Condensing it down in this way is all very well with such a simple message, but in general, it is safer to do the operation in two parts – first by constructing a TypeAndReply object, then initializing a RubyDataItem object. This is because each of these objects can provide lots of useful information; if Ruby doesn’t return the expected reply, the TypeAndReply object will show you which ‘type’ of reply was actually returned, plus the entire unprocessed string sent back by Ruby. The RubyDataItem, for its part, can supply information on the amount of data (the number of individual items in a Hash, say) and the class, length and object ID of each. This information can be a huge advantage when working with complex data structures or when trying to diagnose any errors returned by Ruby.

Incidentally, some of you may have noticed that I keep talking about “sending messages” to Ruby and “getting replies” in return. If this sounds a bit Smalltalk-ish, I have to confess that the resemblance is far from accidental.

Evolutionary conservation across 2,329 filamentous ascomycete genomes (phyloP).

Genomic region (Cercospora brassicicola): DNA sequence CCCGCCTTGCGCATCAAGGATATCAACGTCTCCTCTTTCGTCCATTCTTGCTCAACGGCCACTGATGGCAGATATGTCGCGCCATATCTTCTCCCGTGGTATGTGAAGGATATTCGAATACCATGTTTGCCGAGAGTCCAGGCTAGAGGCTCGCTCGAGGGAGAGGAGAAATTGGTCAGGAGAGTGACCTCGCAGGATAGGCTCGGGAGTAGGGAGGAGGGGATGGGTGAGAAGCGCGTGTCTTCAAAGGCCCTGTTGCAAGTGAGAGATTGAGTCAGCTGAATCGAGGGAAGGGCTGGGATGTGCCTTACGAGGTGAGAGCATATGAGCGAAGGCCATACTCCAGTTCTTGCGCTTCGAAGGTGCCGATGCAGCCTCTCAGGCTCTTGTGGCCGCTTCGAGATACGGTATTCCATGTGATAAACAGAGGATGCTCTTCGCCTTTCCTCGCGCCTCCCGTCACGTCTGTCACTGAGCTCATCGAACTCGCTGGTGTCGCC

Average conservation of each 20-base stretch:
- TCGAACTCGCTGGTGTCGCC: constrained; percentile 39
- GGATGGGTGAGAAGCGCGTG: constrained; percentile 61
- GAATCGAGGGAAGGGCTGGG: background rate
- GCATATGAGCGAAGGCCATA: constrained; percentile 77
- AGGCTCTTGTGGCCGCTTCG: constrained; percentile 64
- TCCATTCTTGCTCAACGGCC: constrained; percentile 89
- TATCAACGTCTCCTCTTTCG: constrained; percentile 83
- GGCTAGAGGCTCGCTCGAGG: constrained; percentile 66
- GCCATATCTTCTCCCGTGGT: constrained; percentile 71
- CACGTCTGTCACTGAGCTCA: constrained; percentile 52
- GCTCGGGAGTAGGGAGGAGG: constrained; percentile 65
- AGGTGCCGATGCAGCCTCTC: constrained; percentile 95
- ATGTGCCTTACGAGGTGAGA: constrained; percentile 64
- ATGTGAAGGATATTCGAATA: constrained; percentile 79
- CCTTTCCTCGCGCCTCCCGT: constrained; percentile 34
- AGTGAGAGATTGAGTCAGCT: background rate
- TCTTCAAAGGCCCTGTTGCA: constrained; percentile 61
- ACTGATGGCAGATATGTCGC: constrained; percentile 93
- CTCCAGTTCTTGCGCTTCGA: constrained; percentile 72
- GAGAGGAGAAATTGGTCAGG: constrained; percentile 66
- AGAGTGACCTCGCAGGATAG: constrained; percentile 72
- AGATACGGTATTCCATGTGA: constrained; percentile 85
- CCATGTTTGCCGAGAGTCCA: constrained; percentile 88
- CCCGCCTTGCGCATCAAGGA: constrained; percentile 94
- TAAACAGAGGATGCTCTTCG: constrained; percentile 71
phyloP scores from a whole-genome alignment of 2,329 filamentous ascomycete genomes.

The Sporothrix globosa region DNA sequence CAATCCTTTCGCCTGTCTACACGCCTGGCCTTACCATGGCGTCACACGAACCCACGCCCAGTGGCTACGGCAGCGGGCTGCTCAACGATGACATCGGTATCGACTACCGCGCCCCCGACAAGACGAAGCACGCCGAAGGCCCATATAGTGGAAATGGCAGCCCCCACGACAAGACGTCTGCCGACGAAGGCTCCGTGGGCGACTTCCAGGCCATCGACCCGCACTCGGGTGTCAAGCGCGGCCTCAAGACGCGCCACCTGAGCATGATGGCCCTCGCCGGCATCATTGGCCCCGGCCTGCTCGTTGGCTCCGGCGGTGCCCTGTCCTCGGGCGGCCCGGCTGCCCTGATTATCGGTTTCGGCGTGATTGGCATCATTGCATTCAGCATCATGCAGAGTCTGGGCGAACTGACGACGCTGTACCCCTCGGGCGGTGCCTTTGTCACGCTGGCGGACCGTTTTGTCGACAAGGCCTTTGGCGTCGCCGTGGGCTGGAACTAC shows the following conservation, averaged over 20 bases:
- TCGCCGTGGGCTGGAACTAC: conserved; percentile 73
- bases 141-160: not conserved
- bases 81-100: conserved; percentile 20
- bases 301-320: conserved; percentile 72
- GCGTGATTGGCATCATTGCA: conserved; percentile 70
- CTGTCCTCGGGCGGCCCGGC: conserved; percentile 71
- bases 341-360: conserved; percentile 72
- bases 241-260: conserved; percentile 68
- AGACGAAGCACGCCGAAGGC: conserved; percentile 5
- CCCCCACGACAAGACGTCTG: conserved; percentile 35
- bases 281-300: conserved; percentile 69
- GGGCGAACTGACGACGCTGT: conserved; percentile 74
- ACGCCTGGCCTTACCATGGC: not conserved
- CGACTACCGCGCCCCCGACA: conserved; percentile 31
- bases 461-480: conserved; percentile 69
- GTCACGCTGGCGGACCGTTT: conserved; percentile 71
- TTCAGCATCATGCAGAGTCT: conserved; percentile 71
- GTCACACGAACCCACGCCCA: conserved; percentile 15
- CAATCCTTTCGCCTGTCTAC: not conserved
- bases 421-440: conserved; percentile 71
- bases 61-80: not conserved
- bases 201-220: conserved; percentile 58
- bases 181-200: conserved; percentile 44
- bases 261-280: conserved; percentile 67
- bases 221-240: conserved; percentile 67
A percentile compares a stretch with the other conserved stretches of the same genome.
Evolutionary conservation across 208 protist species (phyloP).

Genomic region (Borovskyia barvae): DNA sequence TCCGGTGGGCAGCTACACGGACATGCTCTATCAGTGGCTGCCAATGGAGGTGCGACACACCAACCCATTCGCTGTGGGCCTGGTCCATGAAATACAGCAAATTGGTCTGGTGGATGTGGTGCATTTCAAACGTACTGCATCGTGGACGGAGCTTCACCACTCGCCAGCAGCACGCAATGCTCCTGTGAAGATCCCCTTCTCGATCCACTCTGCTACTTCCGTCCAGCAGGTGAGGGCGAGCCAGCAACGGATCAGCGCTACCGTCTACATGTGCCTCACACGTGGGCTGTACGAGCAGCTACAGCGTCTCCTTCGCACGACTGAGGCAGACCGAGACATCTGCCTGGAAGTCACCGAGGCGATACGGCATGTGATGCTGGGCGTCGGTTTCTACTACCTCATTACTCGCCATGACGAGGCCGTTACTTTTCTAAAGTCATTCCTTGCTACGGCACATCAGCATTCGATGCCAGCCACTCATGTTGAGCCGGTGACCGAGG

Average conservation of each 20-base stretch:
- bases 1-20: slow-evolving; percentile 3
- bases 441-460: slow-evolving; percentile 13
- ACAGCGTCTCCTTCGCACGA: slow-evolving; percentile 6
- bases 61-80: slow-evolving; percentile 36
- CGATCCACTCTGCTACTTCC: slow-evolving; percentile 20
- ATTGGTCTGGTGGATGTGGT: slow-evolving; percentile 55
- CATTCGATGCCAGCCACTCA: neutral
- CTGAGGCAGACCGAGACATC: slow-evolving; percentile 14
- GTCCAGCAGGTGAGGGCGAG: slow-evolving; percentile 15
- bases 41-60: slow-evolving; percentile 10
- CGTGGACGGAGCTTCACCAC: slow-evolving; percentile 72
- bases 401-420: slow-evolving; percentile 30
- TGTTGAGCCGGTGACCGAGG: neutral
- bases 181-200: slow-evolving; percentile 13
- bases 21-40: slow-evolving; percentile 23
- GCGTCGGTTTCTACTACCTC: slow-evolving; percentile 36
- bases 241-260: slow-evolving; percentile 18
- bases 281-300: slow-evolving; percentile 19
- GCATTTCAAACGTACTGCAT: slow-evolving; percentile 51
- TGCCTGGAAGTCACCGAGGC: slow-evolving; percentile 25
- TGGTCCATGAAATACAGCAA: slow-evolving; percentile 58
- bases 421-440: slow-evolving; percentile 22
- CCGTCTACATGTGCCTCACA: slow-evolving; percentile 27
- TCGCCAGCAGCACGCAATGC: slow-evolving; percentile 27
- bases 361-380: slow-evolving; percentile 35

When using the Ruby Connector, you are forced to work with a highly encapsulated system. Ruby really is like a ‘black box’ to which messages can be sent and from which answers are returned. The secret of getting this to work smoothly is getting Ruby and .NET to agree on the nature of the messages and replies each other is able to understand.

In The Raw...

Just in case you don’t want to go through the highly structured message-and-reply channels of communication which I’ve been describing here, the Connector also provides a channel for ‘raw’ input and output through which unprocessed, unchecked messages and replies can be sent and received. This may be useful in some circumstances, but it does put the onus of checking and ‘decrypting’ the messages on the programmer.